• Validation can be based on schema files given in the HTML element. The required RIML schemas can be found in a corresponding folder. The validation tool can find the schemas using relative paths (e.g., relative to the RIML folder as a basis).
  • FIG. 5 illustrates the IDE when further including a device dependent frames layouting view 124 to provide to the author an overview of what the presentation structure will look like for the various device classes. Document pagination and transformation may be disregarded by the frames layouting view. Similar to frames in HTML, the author has a view of where various portions of the document will be presented when the document is displayed (e.g., how rows and columns of the document will be distributed). Differences for the various device classes can result from, for example, using layout components that are tailored to a specific device class and cannot be used for other device classes.
  • For example, for device class DC1 (grey shaded tab) the frames layouting view 124 shows a layout that is composed of one column 124-0, which includes two frames 124-1, 124-2. Each frame has one section assigned to it. The highlighted section 312-1 in the editor 104 corresponds to the selected element (illustrated by “first section” in italics) in the frames layouting view 124. This is achieved by interfacing the editor 104 with the frames layouting view 124 accordingly. For example, when the author selects a section within first frame 124-1 the editor highlights the corresponding text section 312-1. The author can also select a section of the editor text 312-1 and the frames layouting view 124 will highlight the corresponding frame 124-1.
  • FIG. 6 shows the IDE 999 further including the device class dependent page view 122 to provide information to the author about how the document 300 will be paginated by the adaptation engine 105 for various device classes DC1, DC2. Such a tool is described in the European patent application 03024356.2.
  • For example, the author can start the adaptation engine 105 from a corresponding menu of the IDE main window. Adaptation engines, such as the consensus adaptation engine, are known in the art. An adaptation engine is used to generate device class specific representations 301, 302 (cf. FIG. 8) of the document 300. In general, the document 300 includes a hierarchy of layout components. This hierarchy can be adapted to various device classes DC1, DC2 in different ways. This may result in different representations 301, 302 of the document 300 for various device classes DC1, DC2. For example, a specific layout component may be suitable for a first device class DC1 but not a second one DC2. This specific layout component can be suppressed by the adaptation engine 103 for the second device class DC2 and, therefore, does not become part of the document's representation 302 for the second device class DC2. An appropriate preview tool may allow the author to choose a specific emulator for a preview. The output of the adaptation engine 103 is generated for the chosen emulator. The author can browse through generated sub-pages in the preview of the document.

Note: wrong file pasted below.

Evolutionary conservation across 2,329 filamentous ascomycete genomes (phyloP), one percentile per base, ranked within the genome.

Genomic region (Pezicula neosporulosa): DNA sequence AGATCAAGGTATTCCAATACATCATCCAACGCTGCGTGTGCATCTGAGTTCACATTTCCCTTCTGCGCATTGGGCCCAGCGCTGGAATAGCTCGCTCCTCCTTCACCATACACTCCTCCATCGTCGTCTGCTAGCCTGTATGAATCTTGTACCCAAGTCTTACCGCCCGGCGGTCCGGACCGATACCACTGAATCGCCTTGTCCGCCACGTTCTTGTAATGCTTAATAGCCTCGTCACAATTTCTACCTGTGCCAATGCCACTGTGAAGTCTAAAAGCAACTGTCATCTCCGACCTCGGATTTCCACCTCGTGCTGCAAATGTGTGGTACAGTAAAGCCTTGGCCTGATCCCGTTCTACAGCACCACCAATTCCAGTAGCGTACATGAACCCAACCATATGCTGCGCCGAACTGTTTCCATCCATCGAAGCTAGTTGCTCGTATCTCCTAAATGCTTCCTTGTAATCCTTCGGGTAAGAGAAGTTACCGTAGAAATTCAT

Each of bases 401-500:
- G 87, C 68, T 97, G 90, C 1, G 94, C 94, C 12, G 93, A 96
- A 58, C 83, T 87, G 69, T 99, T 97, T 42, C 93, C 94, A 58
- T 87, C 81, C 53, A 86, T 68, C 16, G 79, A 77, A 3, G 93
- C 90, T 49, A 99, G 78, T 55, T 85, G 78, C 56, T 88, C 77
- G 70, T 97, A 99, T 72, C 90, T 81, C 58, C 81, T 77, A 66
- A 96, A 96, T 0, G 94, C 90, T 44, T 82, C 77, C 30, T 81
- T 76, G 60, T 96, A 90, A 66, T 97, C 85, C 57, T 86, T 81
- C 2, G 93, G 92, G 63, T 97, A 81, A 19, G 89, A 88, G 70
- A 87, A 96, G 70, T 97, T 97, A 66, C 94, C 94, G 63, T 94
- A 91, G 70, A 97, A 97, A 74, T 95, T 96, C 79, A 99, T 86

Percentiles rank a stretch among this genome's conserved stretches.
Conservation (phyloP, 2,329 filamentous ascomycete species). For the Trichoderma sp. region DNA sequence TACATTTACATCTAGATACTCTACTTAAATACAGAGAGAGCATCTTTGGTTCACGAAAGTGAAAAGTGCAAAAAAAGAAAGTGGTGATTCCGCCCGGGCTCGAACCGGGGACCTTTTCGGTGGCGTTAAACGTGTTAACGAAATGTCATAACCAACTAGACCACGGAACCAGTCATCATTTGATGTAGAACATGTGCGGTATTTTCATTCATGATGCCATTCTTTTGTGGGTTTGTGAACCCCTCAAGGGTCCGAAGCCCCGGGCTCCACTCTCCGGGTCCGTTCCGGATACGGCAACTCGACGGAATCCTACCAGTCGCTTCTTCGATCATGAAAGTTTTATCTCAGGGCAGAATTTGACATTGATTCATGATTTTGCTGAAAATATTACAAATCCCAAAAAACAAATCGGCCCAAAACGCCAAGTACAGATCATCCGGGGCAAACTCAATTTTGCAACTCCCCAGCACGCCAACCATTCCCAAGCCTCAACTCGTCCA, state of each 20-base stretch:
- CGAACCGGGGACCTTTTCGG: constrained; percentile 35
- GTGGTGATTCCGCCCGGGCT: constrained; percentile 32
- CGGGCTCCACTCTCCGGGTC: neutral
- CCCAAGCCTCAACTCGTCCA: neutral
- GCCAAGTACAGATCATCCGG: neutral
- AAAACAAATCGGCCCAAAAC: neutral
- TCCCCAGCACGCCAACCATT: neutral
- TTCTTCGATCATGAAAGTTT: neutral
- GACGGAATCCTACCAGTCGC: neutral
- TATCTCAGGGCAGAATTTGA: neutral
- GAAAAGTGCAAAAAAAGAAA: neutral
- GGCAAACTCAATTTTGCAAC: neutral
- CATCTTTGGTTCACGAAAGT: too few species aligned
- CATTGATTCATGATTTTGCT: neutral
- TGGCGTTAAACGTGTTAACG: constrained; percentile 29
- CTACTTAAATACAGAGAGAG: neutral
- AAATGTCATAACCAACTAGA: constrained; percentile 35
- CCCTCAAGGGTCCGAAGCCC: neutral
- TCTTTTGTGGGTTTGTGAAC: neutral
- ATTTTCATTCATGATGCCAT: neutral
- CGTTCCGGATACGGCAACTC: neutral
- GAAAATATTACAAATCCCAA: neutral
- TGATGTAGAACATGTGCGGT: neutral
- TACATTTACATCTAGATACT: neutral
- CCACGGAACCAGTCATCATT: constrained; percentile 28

• For generating the device-class dependent view 122 the adaptation engine may stop after the pagination step. The output of the adaptation engine corresponds to paginated pages (e.g., Page 1, Page 2) of the document 300. As a result of this pre-pagination run of the adaptation engine, the author can see where different parts of the document 300 will be split, dependent on the device class DC1, DC2.
  • The example of FIG. 6 shows a preview of how the currently edited RIML document 300 will be paginated for a first device class DC1 (grey shaded tab). For example, the author can access the pagination previews of the other device classes DC2 by selecting the corresponding tab. The adaptation engine output includes the content of each generated sub-page. For example, the RIML document has at least two sub pages (Page 1 and Page 2, further sub-pages can be accessed by scrolling). The author can expand the nodes of a sub-page so as to see their detailed content.
  • The device class dependent page view 122 integrates part of the adaptation engine 105 (up to the pagination step) with the editor 104. For example, a RIML document loaded in the editor 104 is provided to the adaptation engine 105 and a set of generated sub-pages Page 1, Page 2 is presented to the author. Thus, the author is enabled through the device dependent page view 122 to elaborate during the development of the document 300 how specific changes to the document 300 will affect the appearance of the corresponding user interface on various device classes. The author can correct the document immediately when undesired pagination results make the user interface unusable on a specific device. If this would be done once the document development is finished, a correction would most probably imply major modifications to readjust the document for compliance with all device classes.